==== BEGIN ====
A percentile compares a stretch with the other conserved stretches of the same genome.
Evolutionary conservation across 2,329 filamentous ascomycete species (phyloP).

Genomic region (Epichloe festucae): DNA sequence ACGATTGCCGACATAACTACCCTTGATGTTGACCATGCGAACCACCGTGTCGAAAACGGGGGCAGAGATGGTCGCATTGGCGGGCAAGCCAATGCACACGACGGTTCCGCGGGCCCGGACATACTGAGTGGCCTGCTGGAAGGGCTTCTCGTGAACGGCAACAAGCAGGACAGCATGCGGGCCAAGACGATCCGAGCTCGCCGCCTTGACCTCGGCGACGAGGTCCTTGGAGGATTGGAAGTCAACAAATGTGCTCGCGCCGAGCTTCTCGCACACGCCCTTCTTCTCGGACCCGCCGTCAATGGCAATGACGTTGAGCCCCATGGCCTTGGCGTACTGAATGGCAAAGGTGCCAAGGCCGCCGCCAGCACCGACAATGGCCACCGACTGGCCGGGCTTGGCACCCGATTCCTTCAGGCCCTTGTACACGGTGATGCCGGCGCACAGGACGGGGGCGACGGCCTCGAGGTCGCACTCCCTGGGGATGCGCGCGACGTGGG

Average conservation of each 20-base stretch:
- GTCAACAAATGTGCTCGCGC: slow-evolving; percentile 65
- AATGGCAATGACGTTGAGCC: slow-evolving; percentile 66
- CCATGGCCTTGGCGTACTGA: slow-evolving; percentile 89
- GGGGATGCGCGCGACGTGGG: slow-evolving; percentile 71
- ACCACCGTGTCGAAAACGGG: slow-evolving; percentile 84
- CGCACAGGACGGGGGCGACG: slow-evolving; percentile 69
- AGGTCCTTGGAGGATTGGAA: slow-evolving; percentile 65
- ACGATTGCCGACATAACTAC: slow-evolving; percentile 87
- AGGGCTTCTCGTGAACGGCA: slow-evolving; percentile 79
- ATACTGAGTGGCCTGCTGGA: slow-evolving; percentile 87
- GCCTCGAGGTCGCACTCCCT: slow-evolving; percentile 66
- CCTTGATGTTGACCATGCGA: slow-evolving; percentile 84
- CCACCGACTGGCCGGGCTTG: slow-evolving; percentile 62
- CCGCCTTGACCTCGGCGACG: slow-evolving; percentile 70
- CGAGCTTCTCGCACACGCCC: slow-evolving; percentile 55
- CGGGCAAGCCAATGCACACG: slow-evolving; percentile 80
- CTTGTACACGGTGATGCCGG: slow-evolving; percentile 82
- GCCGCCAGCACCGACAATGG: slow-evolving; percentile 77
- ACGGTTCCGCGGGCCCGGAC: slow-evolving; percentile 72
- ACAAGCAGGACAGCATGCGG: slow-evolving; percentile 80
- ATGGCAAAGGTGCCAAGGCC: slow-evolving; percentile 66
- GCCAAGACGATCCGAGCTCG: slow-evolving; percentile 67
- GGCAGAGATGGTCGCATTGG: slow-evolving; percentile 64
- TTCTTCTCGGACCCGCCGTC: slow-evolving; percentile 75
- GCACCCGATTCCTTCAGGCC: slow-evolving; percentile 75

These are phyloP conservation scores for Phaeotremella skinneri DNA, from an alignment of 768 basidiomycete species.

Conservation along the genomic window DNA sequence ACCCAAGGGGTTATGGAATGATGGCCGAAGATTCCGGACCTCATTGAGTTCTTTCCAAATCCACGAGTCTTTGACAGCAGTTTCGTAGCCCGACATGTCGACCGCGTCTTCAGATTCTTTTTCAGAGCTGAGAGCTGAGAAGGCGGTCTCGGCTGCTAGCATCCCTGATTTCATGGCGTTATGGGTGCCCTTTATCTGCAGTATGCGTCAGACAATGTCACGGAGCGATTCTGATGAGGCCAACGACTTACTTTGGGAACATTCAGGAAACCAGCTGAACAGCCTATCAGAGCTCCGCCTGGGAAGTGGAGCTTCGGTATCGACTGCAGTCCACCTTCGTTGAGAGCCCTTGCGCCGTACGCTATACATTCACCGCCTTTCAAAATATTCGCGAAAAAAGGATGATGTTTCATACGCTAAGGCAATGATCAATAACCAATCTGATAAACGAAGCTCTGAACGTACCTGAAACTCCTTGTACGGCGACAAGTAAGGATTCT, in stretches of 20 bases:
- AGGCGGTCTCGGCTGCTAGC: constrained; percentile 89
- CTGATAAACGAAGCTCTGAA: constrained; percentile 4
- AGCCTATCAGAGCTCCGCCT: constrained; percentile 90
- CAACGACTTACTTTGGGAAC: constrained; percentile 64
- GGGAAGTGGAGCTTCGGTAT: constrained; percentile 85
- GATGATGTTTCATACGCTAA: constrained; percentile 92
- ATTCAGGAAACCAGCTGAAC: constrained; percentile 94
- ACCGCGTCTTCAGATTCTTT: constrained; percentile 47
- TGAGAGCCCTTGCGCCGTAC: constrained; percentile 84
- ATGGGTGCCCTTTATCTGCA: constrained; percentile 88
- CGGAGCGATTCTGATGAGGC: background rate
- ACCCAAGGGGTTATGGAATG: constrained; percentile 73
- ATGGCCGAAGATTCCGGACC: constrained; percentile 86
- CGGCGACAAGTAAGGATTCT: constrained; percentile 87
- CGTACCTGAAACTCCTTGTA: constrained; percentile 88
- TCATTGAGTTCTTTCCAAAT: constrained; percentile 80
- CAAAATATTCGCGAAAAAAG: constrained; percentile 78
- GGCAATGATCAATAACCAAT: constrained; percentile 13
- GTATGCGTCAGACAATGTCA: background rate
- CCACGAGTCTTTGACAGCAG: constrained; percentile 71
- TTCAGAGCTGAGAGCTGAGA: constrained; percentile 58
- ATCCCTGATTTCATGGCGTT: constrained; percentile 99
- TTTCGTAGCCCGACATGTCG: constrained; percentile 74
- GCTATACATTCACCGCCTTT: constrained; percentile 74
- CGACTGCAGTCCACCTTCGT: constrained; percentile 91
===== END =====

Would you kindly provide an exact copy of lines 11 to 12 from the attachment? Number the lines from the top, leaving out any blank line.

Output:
- AGGTCCTTGGAGGATTGGAA: slow-evolving; percentile 65
- ACGATTGCCGACATAACTAC: slow-evolving; percentile 87